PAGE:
The pursuit of the arts, and specifically filmmaking in our case, is never a pain-free journey. There’s often a lot of confusion, doubt, and struggle along the way. By interviewing professionals of the entertainment industry, I often hear two dreaded words: “Burn out.” If you ask around, it’s not uncommon to meet professionals who are sick and tired of working in “the business.” I wish I knew how that change of hearts happens, where that feeling of sometimes regret, sometime resentment, sometime good plain disappointment comes from. But if I were to guess, I’d say it creeps up to you, gradually, and when you least expect, bam! You realize it’s no longer fun. That dream you had, gone! It’s possible that tragic cases from world-renowned celebrities taking their own lives (whether accidental or intentional) like Heath Ledger, Philip Seymour Hoffman, and Robin Williams fall into this category of burning out as well. But this post is not about celebrities.
In more down-to-earth scenarios of “regular” people, most of whom do work behind the camera or off the set, I occasionally hear from them that they regret not pursuing another aspiration that they had when young; an aspiration not in the arts. The cause, no doubt, varies from case to case, and, as such, I’d rather not speculate on why this happens. (As a part of an upcoming interview-based Career Series that I will be publishing on this blog, you will see many of those accounts first-hand. Stay tuned for more.) For now, I just wanna tell you that working in the film industry is not all glitz. Many a times the glamour wears off rather quickly, and then it becomes work as usual.
But Scorsese is Here to Motivate You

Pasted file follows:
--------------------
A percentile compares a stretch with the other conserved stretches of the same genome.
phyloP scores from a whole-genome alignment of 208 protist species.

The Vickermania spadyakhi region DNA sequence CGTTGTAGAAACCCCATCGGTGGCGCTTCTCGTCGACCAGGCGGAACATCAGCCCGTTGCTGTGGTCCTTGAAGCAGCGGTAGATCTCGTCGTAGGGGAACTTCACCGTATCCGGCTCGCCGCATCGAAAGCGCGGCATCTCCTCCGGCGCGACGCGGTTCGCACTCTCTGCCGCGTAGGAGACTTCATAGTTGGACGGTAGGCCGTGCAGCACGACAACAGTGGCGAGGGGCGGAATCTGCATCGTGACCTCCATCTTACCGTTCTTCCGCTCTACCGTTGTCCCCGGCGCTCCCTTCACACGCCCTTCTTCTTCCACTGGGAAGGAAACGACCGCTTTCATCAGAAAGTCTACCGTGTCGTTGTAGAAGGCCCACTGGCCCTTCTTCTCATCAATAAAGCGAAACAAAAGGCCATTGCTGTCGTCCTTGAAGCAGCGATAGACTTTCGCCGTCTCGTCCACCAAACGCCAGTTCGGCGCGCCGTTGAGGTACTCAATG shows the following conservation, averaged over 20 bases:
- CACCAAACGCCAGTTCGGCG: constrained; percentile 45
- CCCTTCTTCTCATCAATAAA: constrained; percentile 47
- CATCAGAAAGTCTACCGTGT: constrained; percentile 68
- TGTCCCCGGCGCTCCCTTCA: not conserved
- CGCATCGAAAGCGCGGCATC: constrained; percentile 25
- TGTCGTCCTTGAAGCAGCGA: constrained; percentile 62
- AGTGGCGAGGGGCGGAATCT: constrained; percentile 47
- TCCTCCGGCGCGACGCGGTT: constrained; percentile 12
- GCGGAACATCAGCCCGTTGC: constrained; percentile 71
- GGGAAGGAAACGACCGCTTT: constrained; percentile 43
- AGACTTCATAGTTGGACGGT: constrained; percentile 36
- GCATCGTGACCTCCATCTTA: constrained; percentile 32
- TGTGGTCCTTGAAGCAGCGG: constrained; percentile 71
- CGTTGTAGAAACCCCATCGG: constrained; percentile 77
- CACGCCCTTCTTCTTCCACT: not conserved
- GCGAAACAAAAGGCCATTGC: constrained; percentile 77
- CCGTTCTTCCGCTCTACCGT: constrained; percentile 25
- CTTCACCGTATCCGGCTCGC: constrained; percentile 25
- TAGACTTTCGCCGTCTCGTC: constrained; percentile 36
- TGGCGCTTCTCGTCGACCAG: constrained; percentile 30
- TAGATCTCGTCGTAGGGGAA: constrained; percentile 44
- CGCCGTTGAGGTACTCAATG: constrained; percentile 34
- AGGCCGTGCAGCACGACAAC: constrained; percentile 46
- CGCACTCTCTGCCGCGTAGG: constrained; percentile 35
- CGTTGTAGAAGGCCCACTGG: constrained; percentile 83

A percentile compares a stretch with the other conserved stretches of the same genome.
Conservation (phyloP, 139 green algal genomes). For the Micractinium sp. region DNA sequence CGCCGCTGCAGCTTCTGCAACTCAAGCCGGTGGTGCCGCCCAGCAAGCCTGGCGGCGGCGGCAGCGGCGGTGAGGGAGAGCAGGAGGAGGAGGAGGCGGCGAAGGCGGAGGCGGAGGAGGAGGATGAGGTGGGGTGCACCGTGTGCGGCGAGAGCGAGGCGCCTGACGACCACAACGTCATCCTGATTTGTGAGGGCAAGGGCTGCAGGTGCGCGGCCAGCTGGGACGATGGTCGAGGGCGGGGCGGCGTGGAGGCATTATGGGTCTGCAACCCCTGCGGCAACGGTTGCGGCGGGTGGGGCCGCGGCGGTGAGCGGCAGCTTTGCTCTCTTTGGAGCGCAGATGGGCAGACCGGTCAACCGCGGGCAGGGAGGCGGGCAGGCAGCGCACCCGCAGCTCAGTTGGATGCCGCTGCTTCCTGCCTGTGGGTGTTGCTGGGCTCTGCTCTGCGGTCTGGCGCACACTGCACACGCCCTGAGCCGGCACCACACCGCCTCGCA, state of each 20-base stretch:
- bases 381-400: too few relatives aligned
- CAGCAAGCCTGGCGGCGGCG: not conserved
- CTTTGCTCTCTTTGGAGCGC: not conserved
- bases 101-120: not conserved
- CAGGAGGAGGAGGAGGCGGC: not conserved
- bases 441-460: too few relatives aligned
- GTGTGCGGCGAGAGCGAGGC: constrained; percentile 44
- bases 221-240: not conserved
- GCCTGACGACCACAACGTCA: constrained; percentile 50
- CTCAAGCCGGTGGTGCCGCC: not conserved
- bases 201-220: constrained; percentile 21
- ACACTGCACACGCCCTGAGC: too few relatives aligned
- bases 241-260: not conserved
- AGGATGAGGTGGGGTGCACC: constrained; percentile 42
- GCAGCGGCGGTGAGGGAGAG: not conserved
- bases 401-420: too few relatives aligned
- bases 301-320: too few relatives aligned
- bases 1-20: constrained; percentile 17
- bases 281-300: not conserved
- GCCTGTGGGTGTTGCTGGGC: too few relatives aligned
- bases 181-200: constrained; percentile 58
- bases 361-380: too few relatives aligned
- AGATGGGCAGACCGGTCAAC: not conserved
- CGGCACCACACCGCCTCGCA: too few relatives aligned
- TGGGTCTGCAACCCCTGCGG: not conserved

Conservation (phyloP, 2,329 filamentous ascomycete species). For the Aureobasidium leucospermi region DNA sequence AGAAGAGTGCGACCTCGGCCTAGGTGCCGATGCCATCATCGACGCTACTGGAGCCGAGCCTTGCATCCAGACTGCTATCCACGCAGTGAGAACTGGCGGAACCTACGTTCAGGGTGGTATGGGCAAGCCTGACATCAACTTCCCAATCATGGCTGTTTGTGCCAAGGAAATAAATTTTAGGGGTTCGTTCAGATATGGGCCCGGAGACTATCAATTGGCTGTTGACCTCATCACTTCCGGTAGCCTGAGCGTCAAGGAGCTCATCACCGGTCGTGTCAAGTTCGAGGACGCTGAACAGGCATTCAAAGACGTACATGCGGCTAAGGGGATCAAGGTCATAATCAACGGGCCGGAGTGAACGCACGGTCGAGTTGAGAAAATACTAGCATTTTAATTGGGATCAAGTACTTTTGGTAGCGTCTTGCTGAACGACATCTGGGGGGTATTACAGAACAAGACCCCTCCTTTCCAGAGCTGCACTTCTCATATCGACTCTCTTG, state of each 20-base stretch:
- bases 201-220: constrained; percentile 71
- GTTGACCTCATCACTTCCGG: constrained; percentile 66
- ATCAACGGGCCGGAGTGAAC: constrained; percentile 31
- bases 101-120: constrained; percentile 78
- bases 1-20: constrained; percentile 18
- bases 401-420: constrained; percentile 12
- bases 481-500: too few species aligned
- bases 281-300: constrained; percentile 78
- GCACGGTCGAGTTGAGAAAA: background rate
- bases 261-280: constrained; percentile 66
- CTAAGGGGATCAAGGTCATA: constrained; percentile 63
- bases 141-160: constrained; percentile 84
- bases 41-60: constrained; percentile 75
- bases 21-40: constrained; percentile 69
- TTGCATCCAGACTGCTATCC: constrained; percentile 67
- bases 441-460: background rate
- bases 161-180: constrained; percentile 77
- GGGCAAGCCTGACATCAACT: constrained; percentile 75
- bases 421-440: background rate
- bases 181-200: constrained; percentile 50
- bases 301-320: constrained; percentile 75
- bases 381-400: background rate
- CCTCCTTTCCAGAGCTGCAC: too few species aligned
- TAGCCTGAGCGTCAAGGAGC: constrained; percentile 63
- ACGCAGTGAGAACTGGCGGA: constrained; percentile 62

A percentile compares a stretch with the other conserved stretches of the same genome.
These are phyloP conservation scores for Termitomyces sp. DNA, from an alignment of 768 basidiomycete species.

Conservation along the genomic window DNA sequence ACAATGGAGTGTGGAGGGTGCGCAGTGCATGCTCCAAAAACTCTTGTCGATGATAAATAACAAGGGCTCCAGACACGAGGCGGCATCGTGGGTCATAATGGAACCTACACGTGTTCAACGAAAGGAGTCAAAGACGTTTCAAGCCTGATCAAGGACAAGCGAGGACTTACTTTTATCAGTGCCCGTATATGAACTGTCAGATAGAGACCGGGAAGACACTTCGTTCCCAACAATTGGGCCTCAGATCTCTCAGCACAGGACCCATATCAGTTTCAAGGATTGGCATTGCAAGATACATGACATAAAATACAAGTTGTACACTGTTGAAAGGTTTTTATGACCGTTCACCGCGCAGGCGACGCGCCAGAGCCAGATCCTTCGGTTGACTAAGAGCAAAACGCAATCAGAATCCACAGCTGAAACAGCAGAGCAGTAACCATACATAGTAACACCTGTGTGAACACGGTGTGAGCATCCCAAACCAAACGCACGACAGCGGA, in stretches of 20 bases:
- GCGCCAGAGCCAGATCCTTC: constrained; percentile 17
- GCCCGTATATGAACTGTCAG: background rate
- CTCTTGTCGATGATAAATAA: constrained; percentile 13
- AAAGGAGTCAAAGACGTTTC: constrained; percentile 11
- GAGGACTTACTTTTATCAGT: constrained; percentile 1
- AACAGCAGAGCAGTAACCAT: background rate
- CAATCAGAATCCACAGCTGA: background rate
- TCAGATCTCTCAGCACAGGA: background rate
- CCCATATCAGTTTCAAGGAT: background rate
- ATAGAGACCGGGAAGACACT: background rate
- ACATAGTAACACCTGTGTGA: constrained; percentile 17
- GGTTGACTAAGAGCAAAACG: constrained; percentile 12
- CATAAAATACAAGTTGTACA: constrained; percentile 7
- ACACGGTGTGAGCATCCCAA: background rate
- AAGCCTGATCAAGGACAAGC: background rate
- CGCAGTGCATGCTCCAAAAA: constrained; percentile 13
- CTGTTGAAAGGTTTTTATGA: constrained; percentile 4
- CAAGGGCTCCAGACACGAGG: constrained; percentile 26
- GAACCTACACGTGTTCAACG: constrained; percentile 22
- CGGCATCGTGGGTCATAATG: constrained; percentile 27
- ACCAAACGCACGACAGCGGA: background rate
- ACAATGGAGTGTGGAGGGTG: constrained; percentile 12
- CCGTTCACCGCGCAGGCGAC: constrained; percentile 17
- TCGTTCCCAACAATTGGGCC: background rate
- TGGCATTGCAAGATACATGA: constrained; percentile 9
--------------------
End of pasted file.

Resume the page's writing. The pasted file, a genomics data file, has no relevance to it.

Martin Scorsese, one of the greatest filmmakers of all time, gave a great inspirational speech at the Tisch School of Arts this past spring. Listening to him, I was aware that a lot of the obstacles that exist today, already existed in the 1960’s when he started his career. Such as the time when Scorsese asked Elia Kazan (On the Waterfront, A Streetcar Named Desire) to work as production assistant for him, to which Kazan replied, “We don’t do that.” Of course, approaching a director of that stature is even harder nowadays.
Scorsese’s complete speech, which you can watch below, is full of uplifting takeaways that I hope will encourage you to keep your goals alive. There’s one particular piece of advice that I wanted to emphasize:
“It’s a very strong thing, that desire, that initial impulse — like an obsession. But it’s deliciate too and it needs to be nutured and protected against the incursions of the world which can be merciless.”
By doing the research for the Career Series, I have heard many people refer to that feeling in one way or another. But Scorsese is right, it’s the merciless world that hinders and poisons your initial desire. It is your mission to preserve that flame in you. Let it stoke your passion without burning you out. The industry is merciless, but perseverance will get you though. Stay positive and learn healthy ways to cope with stress and challenges.
Scorsese also quoted Theoter Roosevelt:
It is not the critic who counts; not the man who points out how the strong man stumbles, or where the doer of deeds could have done them better. The credit belongs to the man who is actually in the arena, whose face is marred by dust and sweat and blood; who strives valiantly; who errs, who comes short again and again, because there is no effort without error and shortcoming; but who does actually strive to do the deeds; who knows great enthusiasms, the great devotions; who spends himself in a worthy cause; who at the best knows in the end the triumph of high achievement, and who at the worst, if he fails, at least fails while daring greatly, so that his place shall never be with those cold and timid souls who neither know victory nor defeat.”
Remember that knowing defeat is necessary to know know victory. Here’s the full address video: